No Free <Lunch> June 18, 2008Posted by Chuck Musciano in Technology.
I’ve noticed a disturbing trend in sales pitches and product literature these days. When I ask if a particular product can easily import or export data with our existing systems, vendors often reply, “Of course! We can export XML!”
XML, for those readers with actual lives, stands for eXtensible Markup Language. It is a way to express data in a way that the data can be processed and managed in fairly standard ways. Essentially, you surround your actual data with keywords, attributes, and plenty of angle brackets to make it more understandable by computers and humans.
To hear some people tell it, anything expressed in XML is instantly recognizable by any other computer anywhere on earth. In fact, if you place two systems that use XML at opposite ends of your data center, by the next day they’ll have met in the middle, network cables and power cords wrapped around each other in an XML-inspired embrace.
Please. As we like to say in the computing business, “bits is bits.” Data, no matter how it is represented, can only be understood by a system that has been explicitly programmed and tested to process that data. XML may make the data easier to process, but someone still has to write, test, and support that code. And in many cases, XML makes things more complicated.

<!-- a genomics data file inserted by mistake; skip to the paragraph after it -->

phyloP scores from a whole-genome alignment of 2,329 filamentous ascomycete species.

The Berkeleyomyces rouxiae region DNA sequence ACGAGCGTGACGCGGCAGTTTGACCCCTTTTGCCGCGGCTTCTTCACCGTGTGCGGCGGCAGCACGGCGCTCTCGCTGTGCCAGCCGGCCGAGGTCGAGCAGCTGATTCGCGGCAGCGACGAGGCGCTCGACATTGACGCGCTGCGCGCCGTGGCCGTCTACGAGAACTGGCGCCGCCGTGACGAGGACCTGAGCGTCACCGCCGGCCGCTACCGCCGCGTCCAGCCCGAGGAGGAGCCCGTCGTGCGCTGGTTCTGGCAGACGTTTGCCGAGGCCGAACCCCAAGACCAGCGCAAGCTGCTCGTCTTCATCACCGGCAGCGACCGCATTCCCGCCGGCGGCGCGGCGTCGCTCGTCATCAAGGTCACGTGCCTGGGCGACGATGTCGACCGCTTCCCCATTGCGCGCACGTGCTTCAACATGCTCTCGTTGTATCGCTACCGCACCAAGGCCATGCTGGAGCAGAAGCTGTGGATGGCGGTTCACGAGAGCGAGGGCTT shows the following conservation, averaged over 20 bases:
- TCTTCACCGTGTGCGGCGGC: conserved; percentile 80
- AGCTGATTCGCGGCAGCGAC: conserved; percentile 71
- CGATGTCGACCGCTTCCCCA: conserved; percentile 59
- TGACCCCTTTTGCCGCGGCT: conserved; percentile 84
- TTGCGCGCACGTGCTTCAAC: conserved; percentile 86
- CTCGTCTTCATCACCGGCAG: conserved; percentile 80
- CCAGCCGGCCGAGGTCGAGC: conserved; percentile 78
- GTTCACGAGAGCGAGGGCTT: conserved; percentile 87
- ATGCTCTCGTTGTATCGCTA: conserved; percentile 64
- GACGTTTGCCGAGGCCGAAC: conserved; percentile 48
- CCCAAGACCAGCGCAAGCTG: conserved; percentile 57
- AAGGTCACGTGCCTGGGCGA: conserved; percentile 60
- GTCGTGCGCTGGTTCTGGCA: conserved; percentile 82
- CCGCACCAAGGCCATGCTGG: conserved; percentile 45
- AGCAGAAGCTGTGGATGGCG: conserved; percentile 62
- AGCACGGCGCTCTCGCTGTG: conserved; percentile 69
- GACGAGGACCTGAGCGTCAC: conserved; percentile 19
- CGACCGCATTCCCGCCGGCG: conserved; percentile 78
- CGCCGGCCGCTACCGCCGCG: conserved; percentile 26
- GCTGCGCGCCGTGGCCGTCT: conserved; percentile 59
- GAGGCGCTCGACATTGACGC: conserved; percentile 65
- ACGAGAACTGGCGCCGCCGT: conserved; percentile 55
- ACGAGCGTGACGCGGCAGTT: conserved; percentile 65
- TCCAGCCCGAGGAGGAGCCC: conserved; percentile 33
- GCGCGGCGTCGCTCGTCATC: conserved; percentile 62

For example, today is June 18, 2008. Here is one way to represent that date for transmission between two systems:
I’ll bet most of you have decoded this particular data representation: four-digit year, two-digit month, and two-digit day. Here is the same date in a bit more old-school format:
Slightly more cryptic, but not too hard to program: the first two digits are the year and the next three are the day of the year (June 19 is the 171st day of 2008). Notice the retro, pre-2000 two-digit year? It’s like shag carpeting for programmers!
Here is the date in one potential version of XML:
<date> <day>18</day> <month type=numeric>6</month> <year>2008</year> </date>
More understandable? Maybe. Self-documenting? Sure. Easier to read, parse, and decode? No way. You’ll need an XML parser, a definition document for this version of XML (known as a DTD), and a competent developer to make sense of this particular data stream.
When all is said and done, very little in computing is inherently easy or automatic. At every level, someone is designing, building, and testing all the little pieces that make that level work. You may build on that level, but you’ll have issues of your own to deal with. Never underestimate the difficulty in making systems play well together, and never believe what the salesmen say without digging into a details first.